If your MM becomes resistant to Revlimid, consider low-dose Velcade (bortezomib). Like Revlimid, Cytoxan, Melphalan and other conventional chemotherapy regimens, Velcade has been shown to integrative with several non-toxic supplements.
Like Revlimid, you may be able to manage your MM with low-dose Velcade and integrative therapies. Like these past 12 years, you could switch to low-dose Velcade and enjoy both quality-of-life while you manage your MM.
As for your questions about intravenous vitamin C therapy and Multiple Myeloma, board certified medical doctors will not prescribe nor administer IVC only because this therapy is not FDA approved and therefore not considered “standard of care” for MM.
I will say however, that IVC could be an excellent additional non-toxic therapy to add to your low-dose Revlimid therapy.
Yes, you would have to find a clinic (an integrative doctor) to administer IVC. Finding IVC locally shouldn’t be a problem as this therapy is common and has gotten a lot of positive press as a Coronavirus therapy.
There is nothing preventing your oncologist friend from administering IVC. Who knows? Maybe he will be open to promoting IVC.
I’ve talked about many different MM issues. Let me know if you have any questions.
David Emerson
  • MM Survivor
  • MM Cancer Coach
  • Director PeopleBeatingCancer

Recommended Reading:

Curcumin enhances the cytotoxic and chemo-sensitising effects of lenalidomide in human multiple myeloma cells

Background: Curcumin, the active component of the Curcuma longa plant, has been shown to potentiate the effect of the immunomodulatory drugs (IMiDs) thalidomide and Bortezomib against human myeloma cell lines and a nude mice model.  Its effect on the other IMid, lenalidomide, has not been evaluated. This study aims to investigate the mechanism of action of curcumin and its potential ability to positively interact with lenalidomide…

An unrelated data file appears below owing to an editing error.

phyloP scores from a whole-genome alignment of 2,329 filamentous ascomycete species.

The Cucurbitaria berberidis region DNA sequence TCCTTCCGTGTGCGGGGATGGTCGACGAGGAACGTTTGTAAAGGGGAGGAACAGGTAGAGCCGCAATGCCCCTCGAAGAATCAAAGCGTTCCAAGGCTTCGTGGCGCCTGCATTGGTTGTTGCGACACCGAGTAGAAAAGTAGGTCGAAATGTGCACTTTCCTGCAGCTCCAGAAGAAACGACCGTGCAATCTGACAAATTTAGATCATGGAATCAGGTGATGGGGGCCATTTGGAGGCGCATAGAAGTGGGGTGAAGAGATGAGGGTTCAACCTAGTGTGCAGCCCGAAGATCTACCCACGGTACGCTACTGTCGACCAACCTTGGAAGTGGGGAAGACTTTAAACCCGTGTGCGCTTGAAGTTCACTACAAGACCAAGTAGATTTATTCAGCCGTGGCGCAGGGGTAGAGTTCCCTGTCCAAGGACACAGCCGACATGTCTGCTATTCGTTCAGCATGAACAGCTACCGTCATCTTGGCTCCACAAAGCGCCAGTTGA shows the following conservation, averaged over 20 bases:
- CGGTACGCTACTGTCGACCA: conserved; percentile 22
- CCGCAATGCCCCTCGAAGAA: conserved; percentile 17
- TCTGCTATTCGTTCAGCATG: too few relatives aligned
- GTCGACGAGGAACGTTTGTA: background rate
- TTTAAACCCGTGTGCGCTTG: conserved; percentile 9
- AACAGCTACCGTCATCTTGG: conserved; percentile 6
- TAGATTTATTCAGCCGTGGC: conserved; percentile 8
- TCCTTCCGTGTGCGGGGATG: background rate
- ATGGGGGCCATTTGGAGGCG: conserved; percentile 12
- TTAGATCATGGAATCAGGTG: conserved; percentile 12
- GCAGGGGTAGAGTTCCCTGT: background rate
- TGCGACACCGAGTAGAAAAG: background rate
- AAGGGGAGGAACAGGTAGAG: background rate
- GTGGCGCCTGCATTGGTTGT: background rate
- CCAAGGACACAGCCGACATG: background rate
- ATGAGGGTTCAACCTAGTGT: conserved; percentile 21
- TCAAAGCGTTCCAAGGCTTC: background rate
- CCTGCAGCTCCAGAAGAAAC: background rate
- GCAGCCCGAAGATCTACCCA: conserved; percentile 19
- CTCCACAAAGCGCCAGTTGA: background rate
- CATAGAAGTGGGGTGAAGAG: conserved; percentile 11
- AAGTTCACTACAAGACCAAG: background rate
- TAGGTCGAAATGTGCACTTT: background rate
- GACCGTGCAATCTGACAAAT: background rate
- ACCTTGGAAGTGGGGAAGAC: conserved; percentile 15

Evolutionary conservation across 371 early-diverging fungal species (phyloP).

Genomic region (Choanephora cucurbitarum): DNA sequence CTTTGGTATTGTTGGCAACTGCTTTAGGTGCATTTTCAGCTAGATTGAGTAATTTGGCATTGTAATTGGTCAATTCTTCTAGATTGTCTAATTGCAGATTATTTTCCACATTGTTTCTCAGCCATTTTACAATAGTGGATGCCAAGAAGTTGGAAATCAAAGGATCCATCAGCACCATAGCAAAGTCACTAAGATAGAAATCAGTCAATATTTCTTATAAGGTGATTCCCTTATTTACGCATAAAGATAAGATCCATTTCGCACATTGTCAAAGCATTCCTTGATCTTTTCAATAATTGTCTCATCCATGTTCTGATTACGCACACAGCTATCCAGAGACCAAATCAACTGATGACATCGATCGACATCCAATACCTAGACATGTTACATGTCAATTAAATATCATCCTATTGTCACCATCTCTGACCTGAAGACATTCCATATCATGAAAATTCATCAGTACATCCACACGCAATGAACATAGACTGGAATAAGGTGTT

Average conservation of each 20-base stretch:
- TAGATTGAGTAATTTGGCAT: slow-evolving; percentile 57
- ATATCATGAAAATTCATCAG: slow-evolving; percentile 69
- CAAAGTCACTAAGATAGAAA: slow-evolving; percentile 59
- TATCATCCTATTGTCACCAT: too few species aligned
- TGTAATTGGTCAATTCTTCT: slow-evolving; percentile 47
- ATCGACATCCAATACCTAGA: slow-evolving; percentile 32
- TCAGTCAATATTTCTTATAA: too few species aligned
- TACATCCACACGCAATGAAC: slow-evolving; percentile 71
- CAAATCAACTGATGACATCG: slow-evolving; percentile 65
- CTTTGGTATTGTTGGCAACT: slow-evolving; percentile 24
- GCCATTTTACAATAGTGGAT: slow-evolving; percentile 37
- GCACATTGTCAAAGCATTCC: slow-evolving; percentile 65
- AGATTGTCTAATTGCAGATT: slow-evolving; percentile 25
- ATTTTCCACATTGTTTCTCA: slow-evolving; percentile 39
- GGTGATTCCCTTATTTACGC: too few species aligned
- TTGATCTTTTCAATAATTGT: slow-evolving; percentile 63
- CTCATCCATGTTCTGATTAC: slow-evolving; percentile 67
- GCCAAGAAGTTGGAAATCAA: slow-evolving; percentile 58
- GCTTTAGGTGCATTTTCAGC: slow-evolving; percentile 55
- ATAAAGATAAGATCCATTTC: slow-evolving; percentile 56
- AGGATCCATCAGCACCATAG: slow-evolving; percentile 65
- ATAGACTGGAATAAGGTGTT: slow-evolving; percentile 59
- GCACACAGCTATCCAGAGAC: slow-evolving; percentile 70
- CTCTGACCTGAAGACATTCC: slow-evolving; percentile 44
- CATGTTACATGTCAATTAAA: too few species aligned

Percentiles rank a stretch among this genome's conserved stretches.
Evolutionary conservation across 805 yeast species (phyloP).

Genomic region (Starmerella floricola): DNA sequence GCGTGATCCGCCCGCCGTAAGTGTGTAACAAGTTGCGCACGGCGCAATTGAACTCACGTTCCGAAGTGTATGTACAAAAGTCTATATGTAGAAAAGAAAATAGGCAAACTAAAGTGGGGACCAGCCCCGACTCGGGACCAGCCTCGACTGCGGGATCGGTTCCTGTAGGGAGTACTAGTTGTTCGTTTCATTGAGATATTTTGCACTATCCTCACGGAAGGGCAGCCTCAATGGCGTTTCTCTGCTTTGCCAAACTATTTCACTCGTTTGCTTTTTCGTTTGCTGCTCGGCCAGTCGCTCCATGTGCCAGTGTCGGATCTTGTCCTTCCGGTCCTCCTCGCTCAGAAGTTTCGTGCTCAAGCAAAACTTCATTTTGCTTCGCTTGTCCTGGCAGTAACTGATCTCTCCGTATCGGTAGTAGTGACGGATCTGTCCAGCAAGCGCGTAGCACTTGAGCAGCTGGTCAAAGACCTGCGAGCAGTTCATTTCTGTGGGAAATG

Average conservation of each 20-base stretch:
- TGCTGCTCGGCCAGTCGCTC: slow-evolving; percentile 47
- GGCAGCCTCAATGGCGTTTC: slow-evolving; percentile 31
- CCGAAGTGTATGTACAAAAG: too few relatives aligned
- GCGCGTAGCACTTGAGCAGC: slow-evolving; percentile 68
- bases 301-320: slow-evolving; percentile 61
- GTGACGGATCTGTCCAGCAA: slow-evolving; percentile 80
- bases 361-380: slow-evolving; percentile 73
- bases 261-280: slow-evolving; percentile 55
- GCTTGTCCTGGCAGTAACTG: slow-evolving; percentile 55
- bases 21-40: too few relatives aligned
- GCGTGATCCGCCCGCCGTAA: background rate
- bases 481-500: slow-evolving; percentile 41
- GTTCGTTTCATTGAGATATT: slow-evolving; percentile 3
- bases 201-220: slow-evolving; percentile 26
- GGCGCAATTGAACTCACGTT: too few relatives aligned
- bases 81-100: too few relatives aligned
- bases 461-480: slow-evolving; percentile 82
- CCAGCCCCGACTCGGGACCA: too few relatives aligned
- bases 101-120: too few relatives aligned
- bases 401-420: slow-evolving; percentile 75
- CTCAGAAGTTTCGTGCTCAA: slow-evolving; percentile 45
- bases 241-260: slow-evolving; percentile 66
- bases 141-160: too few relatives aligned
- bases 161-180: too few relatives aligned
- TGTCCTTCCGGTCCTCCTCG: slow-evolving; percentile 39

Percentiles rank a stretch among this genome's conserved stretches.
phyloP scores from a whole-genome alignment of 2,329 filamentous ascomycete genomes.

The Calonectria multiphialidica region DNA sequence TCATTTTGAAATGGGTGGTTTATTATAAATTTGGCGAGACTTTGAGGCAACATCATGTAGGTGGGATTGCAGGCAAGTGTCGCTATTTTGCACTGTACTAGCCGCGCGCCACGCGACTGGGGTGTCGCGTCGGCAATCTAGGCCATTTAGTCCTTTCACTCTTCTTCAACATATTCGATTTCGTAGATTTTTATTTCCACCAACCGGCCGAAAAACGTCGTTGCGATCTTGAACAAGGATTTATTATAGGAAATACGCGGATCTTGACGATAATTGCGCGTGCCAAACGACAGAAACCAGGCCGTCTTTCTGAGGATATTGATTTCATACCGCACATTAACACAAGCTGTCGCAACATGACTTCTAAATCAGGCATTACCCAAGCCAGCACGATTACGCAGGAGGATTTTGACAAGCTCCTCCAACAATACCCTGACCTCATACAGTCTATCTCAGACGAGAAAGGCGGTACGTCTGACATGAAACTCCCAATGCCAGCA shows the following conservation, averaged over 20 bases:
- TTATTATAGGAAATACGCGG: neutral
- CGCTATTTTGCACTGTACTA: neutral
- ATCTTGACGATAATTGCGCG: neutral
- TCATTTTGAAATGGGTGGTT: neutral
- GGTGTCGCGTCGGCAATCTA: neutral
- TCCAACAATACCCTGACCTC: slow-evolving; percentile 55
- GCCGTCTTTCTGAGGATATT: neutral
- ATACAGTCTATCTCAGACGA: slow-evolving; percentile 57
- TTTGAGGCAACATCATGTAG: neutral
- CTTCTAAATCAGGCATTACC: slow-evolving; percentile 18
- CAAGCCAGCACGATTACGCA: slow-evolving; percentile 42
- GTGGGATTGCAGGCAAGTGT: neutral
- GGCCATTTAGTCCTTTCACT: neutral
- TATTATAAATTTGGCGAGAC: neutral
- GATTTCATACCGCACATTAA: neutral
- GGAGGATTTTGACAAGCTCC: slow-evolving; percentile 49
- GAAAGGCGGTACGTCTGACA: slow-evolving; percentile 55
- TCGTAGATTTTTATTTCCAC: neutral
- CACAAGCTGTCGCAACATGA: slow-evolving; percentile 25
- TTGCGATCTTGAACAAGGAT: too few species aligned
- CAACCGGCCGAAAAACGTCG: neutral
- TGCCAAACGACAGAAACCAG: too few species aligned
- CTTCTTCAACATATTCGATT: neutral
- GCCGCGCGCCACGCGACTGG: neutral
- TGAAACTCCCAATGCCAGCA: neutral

Results: Incubation of H929 cells with curcumin (30mM) or lenalidomide (2.5 mM) for 3 days resulted in 26.35% (±1.06) and 30.81%(±2.98) apoptotic cells respectively. When 30 mM curcumin was combined with 2.5 mM lenalidomide, 50.4% (±3.37) apoptotic cells were detected by flow cytometry and the increase was significant compared to either curcumin alone or lenalidomide alone (anova p = 0.0026). Furthermore, gene analysis studies show that curcumin enhances the cytotoxic effect of lenalidomide via suppression of the cereblon and multi-drug resistant genes.

Conclusion: Curcumin exerts a cytotoxic effect additive to that of lenalidomide on H929 myeloma cells, and it also enhances the chemo-sensitizing effects of this agent…”